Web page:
# Proving and Modeling Logical Consistence

Suppose I have a finite list of logical statements (would these be called axioms?) and for the sake of discussion say that there are 6 such statements. All statements are in the form of propositional logic.

From these statements I can prove other statements true. However, I wish to show that my list of logical statements is logically consistent. By logically consistent I mean that it is impossible to show a contradiction. For example, suppose I had 3 axioms:

\begin{gather} p \implies q \\ \lnot q \\ p \end{gather}

Clearly, this is logically inconsistent as I can prove $q$ is true while $\neg q$ is true, a contradiction.

1. What is the standard method to prove something is logically consistent?
2. Better yet, how can I get some kind of visualization of the logic (e.g., draw the logic via a graph $G=(V,E)$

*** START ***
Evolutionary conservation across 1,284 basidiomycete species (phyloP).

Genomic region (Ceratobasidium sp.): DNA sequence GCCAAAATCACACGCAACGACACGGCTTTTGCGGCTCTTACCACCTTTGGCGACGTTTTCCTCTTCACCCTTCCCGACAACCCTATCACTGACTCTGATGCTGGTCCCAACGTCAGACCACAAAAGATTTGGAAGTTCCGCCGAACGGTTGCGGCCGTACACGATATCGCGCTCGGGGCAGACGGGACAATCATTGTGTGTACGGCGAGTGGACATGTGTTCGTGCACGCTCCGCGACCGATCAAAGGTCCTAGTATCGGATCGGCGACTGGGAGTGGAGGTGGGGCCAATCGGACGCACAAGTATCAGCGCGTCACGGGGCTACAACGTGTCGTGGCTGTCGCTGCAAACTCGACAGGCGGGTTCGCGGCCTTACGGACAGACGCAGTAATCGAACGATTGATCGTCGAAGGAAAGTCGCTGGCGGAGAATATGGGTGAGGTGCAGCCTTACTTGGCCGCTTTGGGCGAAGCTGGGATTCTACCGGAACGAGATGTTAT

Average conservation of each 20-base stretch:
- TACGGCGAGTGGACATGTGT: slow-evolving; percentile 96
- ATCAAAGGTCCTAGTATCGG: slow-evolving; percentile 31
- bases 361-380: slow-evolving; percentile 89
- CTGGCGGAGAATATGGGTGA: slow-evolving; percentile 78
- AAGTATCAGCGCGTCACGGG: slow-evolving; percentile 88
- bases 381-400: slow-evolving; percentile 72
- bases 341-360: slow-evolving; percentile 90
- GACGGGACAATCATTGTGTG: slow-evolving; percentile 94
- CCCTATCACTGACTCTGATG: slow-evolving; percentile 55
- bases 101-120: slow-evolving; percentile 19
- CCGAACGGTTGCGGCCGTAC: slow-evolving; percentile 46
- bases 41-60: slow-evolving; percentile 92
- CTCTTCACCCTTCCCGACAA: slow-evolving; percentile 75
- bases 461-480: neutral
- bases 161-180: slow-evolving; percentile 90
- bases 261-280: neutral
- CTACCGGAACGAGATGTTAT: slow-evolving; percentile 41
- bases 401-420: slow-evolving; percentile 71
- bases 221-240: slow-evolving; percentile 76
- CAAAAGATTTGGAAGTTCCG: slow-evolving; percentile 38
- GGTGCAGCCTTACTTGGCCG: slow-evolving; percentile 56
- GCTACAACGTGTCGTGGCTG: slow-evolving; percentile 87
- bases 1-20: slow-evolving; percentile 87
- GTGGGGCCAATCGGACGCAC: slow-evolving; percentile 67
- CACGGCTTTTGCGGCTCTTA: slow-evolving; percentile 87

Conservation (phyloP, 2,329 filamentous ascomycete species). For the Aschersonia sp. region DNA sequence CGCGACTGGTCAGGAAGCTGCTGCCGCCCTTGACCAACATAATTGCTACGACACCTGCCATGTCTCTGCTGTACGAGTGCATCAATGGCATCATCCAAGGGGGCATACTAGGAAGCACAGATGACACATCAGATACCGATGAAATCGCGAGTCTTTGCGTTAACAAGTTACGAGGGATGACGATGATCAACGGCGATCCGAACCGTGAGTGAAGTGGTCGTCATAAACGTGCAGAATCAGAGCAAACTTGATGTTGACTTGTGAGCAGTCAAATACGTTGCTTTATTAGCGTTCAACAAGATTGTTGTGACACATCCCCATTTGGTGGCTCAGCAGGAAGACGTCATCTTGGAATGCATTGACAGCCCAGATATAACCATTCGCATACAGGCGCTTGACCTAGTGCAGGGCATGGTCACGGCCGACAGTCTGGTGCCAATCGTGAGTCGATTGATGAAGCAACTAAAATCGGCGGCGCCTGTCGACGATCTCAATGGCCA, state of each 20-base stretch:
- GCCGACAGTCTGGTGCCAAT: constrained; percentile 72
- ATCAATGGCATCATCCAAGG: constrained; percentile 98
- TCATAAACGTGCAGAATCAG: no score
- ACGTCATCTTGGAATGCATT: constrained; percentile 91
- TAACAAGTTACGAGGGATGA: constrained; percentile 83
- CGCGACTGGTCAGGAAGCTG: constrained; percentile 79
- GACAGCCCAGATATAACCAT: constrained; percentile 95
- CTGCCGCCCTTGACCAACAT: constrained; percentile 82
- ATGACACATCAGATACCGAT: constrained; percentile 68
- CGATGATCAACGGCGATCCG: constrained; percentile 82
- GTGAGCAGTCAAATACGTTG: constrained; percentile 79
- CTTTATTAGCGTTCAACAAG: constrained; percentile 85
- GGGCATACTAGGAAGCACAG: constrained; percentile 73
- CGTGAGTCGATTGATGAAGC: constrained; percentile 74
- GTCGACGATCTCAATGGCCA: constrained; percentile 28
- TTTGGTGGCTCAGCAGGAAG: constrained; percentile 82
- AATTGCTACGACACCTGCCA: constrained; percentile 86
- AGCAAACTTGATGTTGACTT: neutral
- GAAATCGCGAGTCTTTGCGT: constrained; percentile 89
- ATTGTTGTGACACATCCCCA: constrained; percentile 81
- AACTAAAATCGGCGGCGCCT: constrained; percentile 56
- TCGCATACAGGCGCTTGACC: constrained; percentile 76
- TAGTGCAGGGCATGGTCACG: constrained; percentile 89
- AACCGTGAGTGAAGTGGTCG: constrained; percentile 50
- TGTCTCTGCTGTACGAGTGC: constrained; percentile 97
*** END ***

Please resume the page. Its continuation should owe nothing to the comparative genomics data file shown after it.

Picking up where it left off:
EDIT: Could someone draw a sample truth table/tree/tableau of their choosing?

• You make it to simple - what are your rules of inference ? - are you using axioms or axiomscheme's? The standard way to prove a logic consistent is to prove that some formula is NOT provable, you can do this by using many-valued logics. Make some many valued truth tables for each connective: - so that all axioms are true(designated), - all rules of inference are truthpreserving and there is at least one formula that is not true (designated). – Willemien Sep 13 '13 at 22:10

By the completeness theorem for classical propositional logic, $\varphi_1, \ldots, \varphi_6$ are syntactically consistent [entail no contradiction] if and only if they are semantically consistent [there is a valuation of their atoms on which there are all true].
So use a truth-table. Look for a line of the truth table assigning values to all the atoms in at least one of the $\varphi_i$ which makes all six propositions come out true. If there is one, they are consistent, if not, then not.